HashThe act of performing a hash function on the output data. This is used for confirming coin transactions. 
HashrateMeasurement of performance for the mining rig is expressed in hashes per second. Mh/S (mega hash per second)is the speed that a graphics processor, GPU, can hash per second.
HodlFrom Reddit: HODL is used for "hold" - it's a term that was invented by a psycho who did a typo and it became famous. Whenever people talk here (reddit website) about holding their coins, they would rather say "hodl your bitcoins". Also "hold on for dear life".
HybridA hybrid PoS/PoW allows for both Proof of Stake and Proof of Work as consensus distribution algorithms on the network. In this method, a balance between miners and voters (holders) may be achieved, creating a system of community-based governance by both insiders (holders) and outsiders (miners).
IMOIn My Opinion
Initial Coin Offering (ICO)An Initial Coin Offering (also called an ICO) is an event in which a new cryptocurrency sells advance tokens from its overall coinbase, in exchange for upfront capital. ICOs are frequently used for developers of a new cryptocurrency to raise capital.
LedgerAn append-only record store, where records are immutable and may hold more general information than financial records.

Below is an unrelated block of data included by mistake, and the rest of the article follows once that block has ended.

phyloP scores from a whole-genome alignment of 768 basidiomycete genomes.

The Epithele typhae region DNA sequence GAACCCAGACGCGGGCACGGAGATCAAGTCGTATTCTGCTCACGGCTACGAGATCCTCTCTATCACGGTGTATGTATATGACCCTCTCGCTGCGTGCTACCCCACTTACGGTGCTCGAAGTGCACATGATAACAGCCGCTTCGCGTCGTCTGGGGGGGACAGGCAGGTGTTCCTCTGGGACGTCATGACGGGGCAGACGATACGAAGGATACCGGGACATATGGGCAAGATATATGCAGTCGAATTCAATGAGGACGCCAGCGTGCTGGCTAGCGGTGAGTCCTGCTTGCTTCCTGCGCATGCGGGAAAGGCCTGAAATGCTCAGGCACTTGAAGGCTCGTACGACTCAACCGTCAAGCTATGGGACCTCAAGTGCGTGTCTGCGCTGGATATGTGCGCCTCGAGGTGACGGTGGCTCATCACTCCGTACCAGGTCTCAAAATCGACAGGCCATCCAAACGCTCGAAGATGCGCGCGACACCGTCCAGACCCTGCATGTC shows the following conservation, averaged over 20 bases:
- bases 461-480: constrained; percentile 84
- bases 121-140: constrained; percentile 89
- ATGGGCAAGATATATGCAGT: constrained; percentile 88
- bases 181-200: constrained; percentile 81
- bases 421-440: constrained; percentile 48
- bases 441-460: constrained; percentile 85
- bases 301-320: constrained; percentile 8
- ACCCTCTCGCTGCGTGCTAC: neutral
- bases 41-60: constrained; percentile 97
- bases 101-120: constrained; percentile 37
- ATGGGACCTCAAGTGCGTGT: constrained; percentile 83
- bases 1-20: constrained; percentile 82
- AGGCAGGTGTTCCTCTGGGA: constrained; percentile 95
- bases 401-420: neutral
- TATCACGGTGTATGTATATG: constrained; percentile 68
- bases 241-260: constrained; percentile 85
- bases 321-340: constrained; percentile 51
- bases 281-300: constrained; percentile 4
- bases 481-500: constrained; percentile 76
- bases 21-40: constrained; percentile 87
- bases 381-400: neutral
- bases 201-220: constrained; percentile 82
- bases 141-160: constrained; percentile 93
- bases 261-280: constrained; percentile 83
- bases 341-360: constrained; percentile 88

LitecoinA peer-to-peer cryptocurrency based on the Scrypt proof-of-work network. Sometimes referred to as the silver to bitcoin's gold.
Long Term HoldThe Term for holding onto AltCoins for a long amount of time, generally weeks to months or years, before selling or trading them. 
Market CapRefers to the overall value of a cryptocurrency. It is found by multiplying current supply of coins by the market value of a coin.
MiningThe process by which transactions are verified and added to a blockchain. This process of solving cryptographic problems using computing hardware also triggers the release of cryptocurrencies.
Medium Term HoldThe Term for holding onto AltCoins for a medium amount of time, generally hours to days, before trading them for a different coin.
Mountain Peak / Mountain TopA term for a candlestick on the trading platform being at it's highest peak before a dip.
MoonTerm refers to the price of a coin reaching extreme high’s.


Multi SignatureMulti-signature addresses provide an added layer of security by requiring more than one key to authorize a transaction.Multi signature addresses have a much greater resistance to theft.
NodeA copy of the ledger operated by a participant of the blockchain network.
Full node is a node that fully enforces all of the rules of the blockchain
Off-Ledger CurrencyA currency minted off-ledger and used on-ledger. An example of this would be using distributed ledgers to manage a national currency.
On-Ledger CurrencyA currency minted on-ledger and used on-ledger. An example of this would be the cryptocurrency, Bitcoin.
OraclesOracles work as a bridge between the real world and the blockchain by providing data to the smart contracts.
Peer to Peer Exchange A person who owns bitcoin or other cryptocurrencies willing to sell it to you or you buy/sell to them.